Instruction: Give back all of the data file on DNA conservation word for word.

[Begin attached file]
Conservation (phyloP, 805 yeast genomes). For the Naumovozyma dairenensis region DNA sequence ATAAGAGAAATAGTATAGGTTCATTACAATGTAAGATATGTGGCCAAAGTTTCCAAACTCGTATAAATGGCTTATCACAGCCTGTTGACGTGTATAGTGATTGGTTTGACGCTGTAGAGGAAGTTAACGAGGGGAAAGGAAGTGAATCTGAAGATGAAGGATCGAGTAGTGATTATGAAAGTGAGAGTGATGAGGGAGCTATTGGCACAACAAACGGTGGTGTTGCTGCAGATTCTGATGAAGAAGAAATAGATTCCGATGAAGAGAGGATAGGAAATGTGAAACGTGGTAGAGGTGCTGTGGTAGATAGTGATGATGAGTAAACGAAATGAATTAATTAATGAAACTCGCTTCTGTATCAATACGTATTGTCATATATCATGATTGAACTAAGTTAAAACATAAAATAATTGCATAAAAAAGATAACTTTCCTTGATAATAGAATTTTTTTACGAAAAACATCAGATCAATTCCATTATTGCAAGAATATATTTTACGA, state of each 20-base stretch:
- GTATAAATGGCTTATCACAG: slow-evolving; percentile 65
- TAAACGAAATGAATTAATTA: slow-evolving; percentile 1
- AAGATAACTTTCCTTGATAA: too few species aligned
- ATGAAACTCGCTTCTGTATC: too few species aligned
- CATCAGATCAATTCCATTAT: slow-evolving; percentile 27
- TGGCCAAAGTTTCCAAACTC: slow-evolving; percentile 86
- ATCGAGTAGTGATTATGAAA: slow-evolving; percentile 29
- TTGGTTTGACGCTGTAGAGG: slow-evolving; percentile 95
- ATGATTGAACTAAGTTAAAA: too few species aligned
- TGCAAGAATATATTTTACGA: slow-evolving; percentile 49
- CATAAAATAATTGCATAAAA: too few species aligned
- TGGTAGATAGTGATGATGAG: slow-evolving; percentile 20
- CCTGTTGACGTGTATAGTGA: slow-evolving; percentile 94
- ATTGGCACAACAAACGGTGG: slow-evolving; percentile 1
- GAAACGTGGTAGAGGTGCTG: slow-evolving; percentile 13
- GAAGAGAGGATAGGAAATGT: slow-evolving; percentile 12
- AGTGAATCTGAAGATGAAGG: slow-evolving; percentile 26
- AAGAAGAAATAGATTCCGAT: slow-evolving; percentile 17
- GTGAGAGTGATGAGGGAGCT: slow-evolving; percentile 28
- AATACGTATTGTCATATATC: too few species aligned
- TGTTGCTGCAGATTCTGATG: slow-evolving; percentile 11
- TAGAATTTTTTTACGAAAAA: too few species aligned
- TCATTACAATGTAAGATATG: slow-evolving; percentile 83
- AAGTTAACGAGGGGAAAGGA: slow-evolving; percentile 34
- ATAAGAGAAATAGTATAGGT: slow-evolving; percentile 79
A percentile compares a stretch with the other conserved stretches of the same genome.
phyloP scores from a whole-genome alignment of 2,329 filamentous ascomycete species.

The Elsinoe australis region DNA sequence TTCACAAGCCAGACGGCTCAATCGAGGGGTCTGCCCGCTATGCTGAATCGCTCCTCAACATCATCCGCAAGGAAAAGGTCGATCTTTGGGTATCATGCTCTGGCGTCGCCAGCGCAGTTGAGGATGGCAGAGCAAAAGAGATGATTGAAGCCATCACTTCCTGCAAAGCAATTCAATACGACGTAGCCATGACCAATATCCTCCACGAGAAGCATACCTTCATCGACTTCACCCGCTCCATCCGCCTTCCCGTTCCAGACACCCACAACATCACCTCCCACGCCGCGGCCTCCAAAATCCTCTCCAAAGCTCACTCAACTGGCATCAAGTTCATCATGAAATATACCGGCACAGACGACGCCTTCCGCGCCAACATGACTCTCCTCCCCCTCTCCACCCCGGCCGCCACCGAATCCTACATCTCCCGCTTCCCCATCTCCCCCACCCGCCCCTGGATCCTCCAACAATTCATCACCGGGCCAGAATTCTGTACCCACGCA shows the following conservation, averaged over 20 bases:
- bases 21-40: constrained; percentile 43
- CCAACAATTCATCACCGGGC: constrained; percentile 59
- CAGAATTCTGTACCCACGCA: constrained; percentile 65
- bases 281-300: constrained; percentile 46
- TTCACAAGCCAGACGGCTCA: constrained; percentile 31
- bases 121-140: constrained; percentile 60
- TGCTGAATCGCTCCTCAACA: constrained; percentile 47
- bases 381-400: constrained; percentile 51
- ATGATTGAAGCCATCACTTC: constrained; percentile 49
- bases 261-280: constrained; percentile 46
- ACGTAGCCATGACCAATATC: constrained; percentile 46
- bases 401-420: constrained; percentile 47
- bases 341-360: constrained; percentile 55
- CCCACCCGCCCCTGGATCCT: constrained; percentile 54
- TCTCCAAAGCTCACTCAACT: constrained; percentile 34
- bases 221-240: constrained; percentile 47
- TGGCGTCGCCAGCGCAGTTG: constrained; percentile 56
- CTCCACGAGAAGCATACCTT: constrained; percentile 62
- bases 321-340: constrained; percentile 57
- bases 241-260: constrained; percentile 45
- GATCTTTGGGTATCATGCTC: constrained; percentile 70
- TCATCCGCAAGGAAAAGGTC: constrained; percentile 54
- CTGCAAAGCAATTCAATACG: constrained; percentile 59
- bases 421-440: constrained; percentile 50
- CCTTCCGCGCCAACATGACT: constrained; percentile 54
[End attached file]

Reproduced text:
Conservation (phyloP, 805 yeast genomes). For the Naumovozyma dairenensis region DNA sequence ATAAGAGAAATAGTATAGGTTCATTACAATGTAAGATATGTGGCCAAAGTTTCCAAACTCGTATAAATGGCTTATCACAGCCTGTTGACGTGTATAGTGATTGGTTTGACGCTGTAGAGGAAGTTAACGAGGGGAAAGGAAGTGAATCTGAAGATGAAGGATCGAGTAGTGATTATGAAAGTGAGAGTGATGAGGGAGCTATTGGCACAACAAACGGTGGTGTTGCTGCAGATTCTGATGAAGAAGAAATAGATTCCGATGAAGAGAGGATAGGAAATGTGAAACGTGGTAGAGGTGCTGTGGTAGATAGTGATGATGAGTAAACGAAATGAATTAATTAATGAAACTCGCTTCTGTATCAATACGTATTGTCATATATCATGATTGAACTAAGTTAAAACATAAAATAATTGCATAAAAAAGATAACTTTCCTTGATAATAGAATTTTTTTACGAAAAACATCAGATCAATTCCATTATTGCAAGAATATATTTTACGA, state of each 20-base stretch:
- GTATAAATGGCTTATCACAG: slow-evolving; percentile 65
- TAAACGAAATGAATTAATTA: slow-evolving; percentile 1
- AAGATAACTTTCCTTGATAA: too few species aligned
- ATGAAACTCGCTTCTGTATC: too few species aligned
- CATCAGATCAATTCCATTAT: slow-evolving; percentile 27
- TGGCCAAAGTTTCCAAACTC: slow-evolving; percentile 86
- ATCGAGTAGTGATTATGAAA: slow-evolving; percentile 29
- TTGGTTTGACGCTGTAGAGG: slow-evolving; percentile 95
- ATGATTGAACTAAGTTAAAA: too few species aligned
- TGCAAGAATATATTTTACGA: slow-evolving; percentile 49
- CATAAAATAATTGCATAAAA: too few species aligned
- TGGTAGATAGTGATGATGAG: slow-evolving; percentile 20
- CCTGTTGACGTGTATAGTGA: slow-evolving; percentile 94
- ATTGGCACAACAAACGGTGG: slow-evolving; percentile 1
- GAAACGTGGTAGAGGTGCTG: slow-evolving; percentile 13
- GAAGAGAGGATAGGAAATGT: slow-evolving; percentile 12
- AGTGAATCTGAAGATGAAGG: slow-evolving; percentile 26
- AAGAAGAAATAGATTCCGAT: slow-evolving; percentile 17
- GTGAGAGTGATGAGGGAGCT: slow-evolving; percentile 28
- AATACGTATTGTCATATATC: too few species aligned
- TGTTGCTGCAGATTCTGATG: slow-evolving; percentile 11
- TAGAATTTTTTTACGAAAAA: too few species aligned
- TCATTACAATGTAAGATATG: slow-evolving; percentile 83
- AAGTTAACGAGGGGAAAGGA: slow-evolving; percentile 34
- ATAAGAGAAATAGTATAGGT: slow-evolving; percentile 79
A percentile compares a stretch with the other conserved stretches of the same genome.
phyloP scores from a whole-genome alignment of 2,329 filamentous ascomycete species.

The Elsinoe australis region DNA sequence TTCACAAGCCAGACGGCTCAATCGAGGGGTCTGCCCGCTATGCTGAATCGCTCCTCAACATCATCCGCAAGGAAAAGGTCGATCTTTGGGTATCATGCTCTGGCGTCGCCAGCGCAGTTGAGGATGGCAGAGCAAAAGAGATGATTGAAGCCATCACTTCCTGCAAAGCAATTCAATACGACGTAGCCATGACCAATATCCTCCACGAGAAGCATACCTTCATCGACTTCACCCGCTCCATCCGCCTTCCCGTTCCAGACACCCACAACATCACCTCCCACGCCGCGGCCTCCAAAATCCTCTCCAAAGCTCACTCAACTGGCATCAAGTTCATCATGAAATATACCGGCACAGACGACGCCTTCCGCGCCAACATGACTCTCCTCCCCCTCTCCACCCCGGCCGCCACCGAATCCTACATCTCCCGCTTCCCCATCTCCCCCACCCGCCCCTGGATCCTCCAACAATTCATCACCGGGCCAGAATTCTGTACCCACGCA shows the following conservation, averaged over 20 bases:
- bases 21-40: constrained; percentile 43
- CCAACAATTCATCACCGGGC: constrained; percentile 59
- CAGAATTCTGTACCCACGCA: constrained; percentile 65
- bases 281-300: constrained; percentile 46
- TTCACAAGCCAGACGGCTCA: constrained; percentile 31
- bases 121-140: constrained; percentile 60
- TGCTGAATCGCTCCTCAACA: constrained; percentile 47
- bases 381-400: constrained; percentile 51
- ATGATTGAAGCCATCACTTC: constrained; percentile 49
- bases 261-280: constrained; percentile 46
- ACGTAGCCATGACCAATATC: constrained; percentile 46
- bases 401-420: constrained; percentile 47
- bases 341-360: constrained; percentile 55
- CCCACCCGCCCCTGGATCCT: constrained; percentile 54
- TCTCCAAAGCTCACTCAACT: constrained; percentile 34
- bases 221-240: constrained; percentile 47
- TGGCGTCGCCAGCGCAGTTG: constrained; percentile 56
- CTCCACGAGAAGCATACCTT: constrained; percentile 62
- bases 321-340: constrained; percentile 57
- bases 241-260: constrained; percentile 45
- GATCTTTGGGTATCATGCTC: constrained; percentile 70
- TCATCCGCAAGGAAAAGGTC: constrained; percentile 54
- CTGCAAAGCAATTCAATACG: constrained; percentile 59
- bases 421-440: constrained; percentile 50
- CCTTCCGCGCCAACATGACT: constrained; percentile 54